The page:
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Play for 4 practice for 8

Its at this time of the year that serious golfers minds turn to the Club Championship. Whilst most players publicly play down their chances of winning , most single figure players are starting to develop ideas of how they COULD win.


However a few years ago a “normal” bloke won the club championship at our club. Week in and week out the same people were shooting the best gross scores in the club events and as Club Champs approached their support teams started to gather around them and their chances were being discussed in the Friday and Saturday 4 balls (Its the Middle East we play Fri-Sat). But one guy was busy on the range. This guy was a successful, down-to-earth but charismatic business man. And he was American. In the build up the event nobody even considered this guy as a contender for the event. He was busy and didn’t play too many events so his form was difficult to gauge.

Come the day of the Club Championship he went about his business hitting fairways and greens and shot a round in the mid-high 70s and found himself in the last group for the 2nd and final day. He was playing with the 2 favourites , both 6’ foot scottish golfers who regularly won the scratch events and played in the clubs scratch league. As he went out onto the tee for the 2nd day the scratch golfers suddenly had caddies on their bags and the advice was flowing.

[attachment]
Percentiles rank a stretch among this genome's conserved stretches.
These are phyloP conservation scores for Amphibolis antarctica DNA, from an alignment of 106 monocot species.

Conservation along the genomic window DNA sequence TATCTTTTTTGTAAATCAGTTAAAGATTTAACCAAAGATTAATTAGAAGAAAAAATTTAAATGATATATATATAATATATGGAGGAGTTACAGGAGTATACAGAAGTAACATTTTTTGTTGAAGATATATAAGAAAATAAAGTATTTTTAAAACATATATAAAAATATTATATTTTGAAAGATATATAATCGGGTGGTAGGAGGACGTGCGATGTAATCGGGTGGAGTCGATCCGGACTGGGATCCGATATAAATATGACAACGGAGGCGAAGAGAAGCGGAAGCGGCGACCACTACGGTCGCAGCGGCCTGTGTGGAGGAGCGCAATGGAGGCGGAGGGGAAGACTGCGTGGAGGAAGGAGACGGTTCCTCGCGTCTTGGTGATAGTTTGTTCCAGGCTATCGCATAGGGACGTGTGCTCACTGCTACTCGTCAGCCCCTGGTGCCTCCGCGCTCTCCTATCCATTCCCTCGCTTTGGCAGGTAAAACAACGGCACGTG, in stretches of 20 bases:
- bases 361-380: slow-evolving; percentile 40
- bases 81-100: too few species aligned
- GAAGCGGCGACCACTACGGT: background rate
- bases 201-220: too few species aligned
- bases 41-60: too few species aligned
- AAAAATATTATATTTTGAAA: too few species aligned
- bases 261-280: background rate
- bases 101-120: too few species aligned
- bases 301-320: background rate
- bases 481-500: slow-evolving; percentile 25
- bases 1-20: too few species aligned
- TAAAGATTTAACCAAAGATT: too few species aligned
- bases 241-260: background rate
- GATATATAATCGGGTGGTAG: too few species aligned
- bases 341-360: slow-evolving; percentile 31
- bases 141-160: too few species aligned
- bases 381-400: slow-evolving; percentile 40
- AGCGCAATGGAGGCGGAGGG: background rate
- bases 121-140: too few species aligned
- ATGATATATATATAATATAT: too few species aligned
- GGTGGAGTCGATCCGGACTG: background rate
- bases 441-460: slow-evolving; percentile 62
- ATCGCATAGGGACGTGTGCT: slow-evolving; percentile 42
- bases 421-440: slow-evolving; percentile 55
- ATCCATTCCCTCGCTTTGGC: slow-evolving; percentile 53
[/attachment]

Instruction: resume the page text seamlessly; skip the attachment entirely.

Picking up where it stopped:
Sat on the 18th tee it was all tied up. The American made 5 here all day long and may have mentioned it in passing. The leading Scotsman took advice from his caddie and “it was theirs to lose” as there was no way the American could get onto the par 5 in two. They decided that would carry the bunker in the middle of the fairway (265 yards), catch the downslope on the back of the trap and hit a 5 iron into the heart of the green. The American would have to lay up and try and get up-and-down.


Truth was the American would do what he did every hole. Hit the Middle of the fairway, advance the ball his comfortable distance and use his skill around the green to make something happen.


You see the tee shot in this situation was not the key to winning .... you couldn’t win the championship with your tee shot but you could sure as hell lose it .... and that’s exactly what happened. The Scotsman plugged his ball in the face of the fairway bunker. By the time he had splashed it out and advanced it forward the American just need a 5 to win and that’s what he did.


Sat with the winner after the event we all wanted to know what his secret was.


“If you play for 4 hours make sure you practice for 8“ he said.


Now the American only won it once. He went back to work , put on a few kilo’s and didn’t get much time to practice. BUT he did what all club golfers want to do ... developed a plan, applied himself to the task , practiced until it became permanent and then went out on the biggest day of the year with 100% confidence in his ability and executed.


The American had a plan. Whilst everybody treated the club championship as the flagship event, recruited friends , changed processes, tried new things , the American went to the practice area and got better at what he was good at.


Let the record books show that he won his Club Championship !!


Our advice .... gather your data so you know where you are strong and where you are weak. Develop a plan to imbed your strengths and work on your weakness. Give yourself enough time to practice and develop the right state of mind to go execute on the course. Thast how underdogs win the Club Championship.








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